The Leader and Emotion: Gratitude

Emotions are often spontaneous and unplanned reactions to the circumstances of life. David seems to have experienced them all.

David also experienced gratitude, an emotion that can be chosen and cultivated by all leaders.  Shout for joy to the LORD, all the earth. 2Worship the LORD with gladness; come before him with joyful songs. 3Know that the LORD is God. It is he who made us, and we are his; we are his people, the sheep of his pasture. 4Enter his gates with thanksgiving and his courts with praise; give thanks to him and praise his name. 5For the LORD is good and his love endures forever; his faithfulness continues through all generations (Psalm 100:1-5).

This Psalm is filled with thanksgiving and praise. David is clearly filled with gratitude and invites all of us to join him in being grateful leaders.

Gratitude should be recognized. David identifies his gratitude and chooses to focus his attention on this emotion. David recognizes God’s goodness in His creation and His faithfulness that “continues through all generations.” David is filled with gratitude and calls everyone who listens to be grateful.

While there is always much for which we can be grateful, many leaders choose instead to focus on the struggles and obstacles of their journey. They may focus on the pain of betrayal or the emotion of fear. Or they focus on their ‘to do list’ which seems much longer than the ‘done list.’ So they choose frustration instead of thanksgiving. David chooses to come to God with gratitude. He recognizes that no matter what the circumstances, he can see things for which he is grateful.

Servant leaders learn to recognize the power of gratitude in their leadership and choose to focus on things for which they are thankful. They recognize that those who lead with gratitude are a joy to follow!

Gratitude should be revealed. Like all his emotions, David does not keep gratitude a secret from himself or others. He cries out, “Shout for joy to the LORD, all the earth.” David reveals his gratitude to anyone who will listen! He reveals the reasons he is grateful to the God who made him and the entire universe.

Leaders sometimes think of things for which they are grateful but fail to reveal their gratitude. But servant leaders serve those they lead by expressing gratitude openly. They may write it, say it, or sing it but they always find a way to reveal their gratitude to those around them. They tell their spouse how much they are blessed by their presence. They write a note of appreciation to someone on the team who has done a good job. They publically thank the person who serves even in menial tasks. They are grateful for the contributions of each of their team members and express their thanks openly.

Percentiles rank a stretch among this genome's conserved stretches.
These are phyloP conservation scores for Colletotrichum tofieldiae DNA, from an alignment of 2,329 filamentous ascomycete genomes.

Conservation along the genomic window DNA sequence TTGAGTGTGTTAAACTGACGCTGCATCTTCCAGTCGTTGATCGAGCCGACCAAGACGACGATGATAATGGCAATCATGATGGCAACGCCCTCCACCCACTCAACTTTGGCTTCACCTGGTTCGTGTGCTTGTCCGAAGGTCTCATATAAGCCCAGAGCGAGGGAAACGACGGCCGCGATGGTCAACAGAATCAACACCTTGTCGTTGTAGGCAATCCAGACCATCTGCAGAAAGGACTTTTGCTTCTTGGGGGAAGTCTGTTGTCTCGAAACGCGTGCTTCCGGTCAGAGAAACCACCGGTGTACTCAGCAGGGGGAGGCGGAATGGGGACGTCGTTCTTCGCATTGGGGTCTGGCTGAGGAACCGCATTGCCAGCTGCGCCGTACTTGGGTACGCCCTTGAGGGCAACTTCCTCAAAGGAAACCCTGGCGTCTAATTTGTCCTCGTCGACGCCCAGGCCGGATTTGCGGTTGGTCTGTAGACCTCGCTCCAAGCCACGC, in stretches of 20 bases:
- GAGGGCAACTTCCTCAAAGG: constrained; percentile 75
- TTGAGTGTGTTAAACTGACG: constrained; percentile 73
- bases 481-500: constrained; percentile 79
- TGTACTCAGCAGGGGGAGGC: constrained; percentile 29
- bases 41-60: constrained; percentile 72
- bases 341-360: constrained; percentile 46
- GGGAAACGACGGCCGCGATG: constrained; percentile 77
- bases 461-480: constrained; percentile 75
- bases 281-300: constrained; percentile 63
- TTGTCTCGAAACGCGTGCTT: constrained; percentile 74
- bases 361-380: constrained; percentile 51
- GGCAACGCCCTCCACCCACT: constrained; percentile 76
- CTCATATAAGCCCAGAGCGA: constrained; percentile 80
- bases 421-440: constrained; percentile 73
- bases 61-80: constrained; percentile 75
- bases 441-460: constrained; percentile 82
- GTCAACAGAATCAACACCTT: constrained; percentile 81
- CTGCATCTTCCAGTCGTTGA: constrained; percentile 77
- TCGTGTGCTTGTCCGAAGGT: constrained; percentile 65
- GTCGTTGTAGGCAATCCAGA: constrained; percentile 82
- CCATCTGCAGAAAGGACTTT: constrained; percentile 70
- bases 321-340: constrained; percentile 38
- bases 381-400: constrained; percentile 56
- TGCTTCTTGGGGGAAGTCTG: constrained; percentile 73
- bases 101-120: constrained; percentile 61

Gratitude should be restrained. We have looked at many emotions that can hinder our leadership when they are not properly restrained. We are called to lead with emotion but not be led by emotions and servant leaders learn the proper balance. But it’s hard to imagine a leader being too grateful!

Perhaps some leaders focus so much on the positive that they are unable to address issues that need attention. Servant leaders do not allow gratitude to keep them from corrections that need to be made. But for more leaders, the danger is in leading without gratitude!

Servant leaders in this situation learn to cultivate and develop the emotion of gratitude. They refuse to allow their leadership to be defined by ingratitude no matter how difficult the challenges they are facing. Like David, they lead their emotions to a place of gratitude! And they serve those around them who are ungrateful with a gentle call to follow them to experience the emotion of gratitude.

Choose today to lead with an attitude of gratitude.

Until next time, yours on the journey,

Jon Byler

For further reflection and discussion:

  • Find a blank piece of paper and list everything that comes to your mind for which you are grateful. Turn the list into a prayer of thanks to God. Then reflect on what this does to your soul and record your learnings here.
  • To whom should I express gratitude today? What is the best way to express my gratitude to this person or persons? (Verbally, in writing, publically or privately, etc.)
  • What steps is God inviting me to take to develop more deeply a grateful heart? (Be specific and then share your list with a trusted friend for accountability.)

Copyright, Global Disciples 2018.

The Leader and Emotion: Betrayal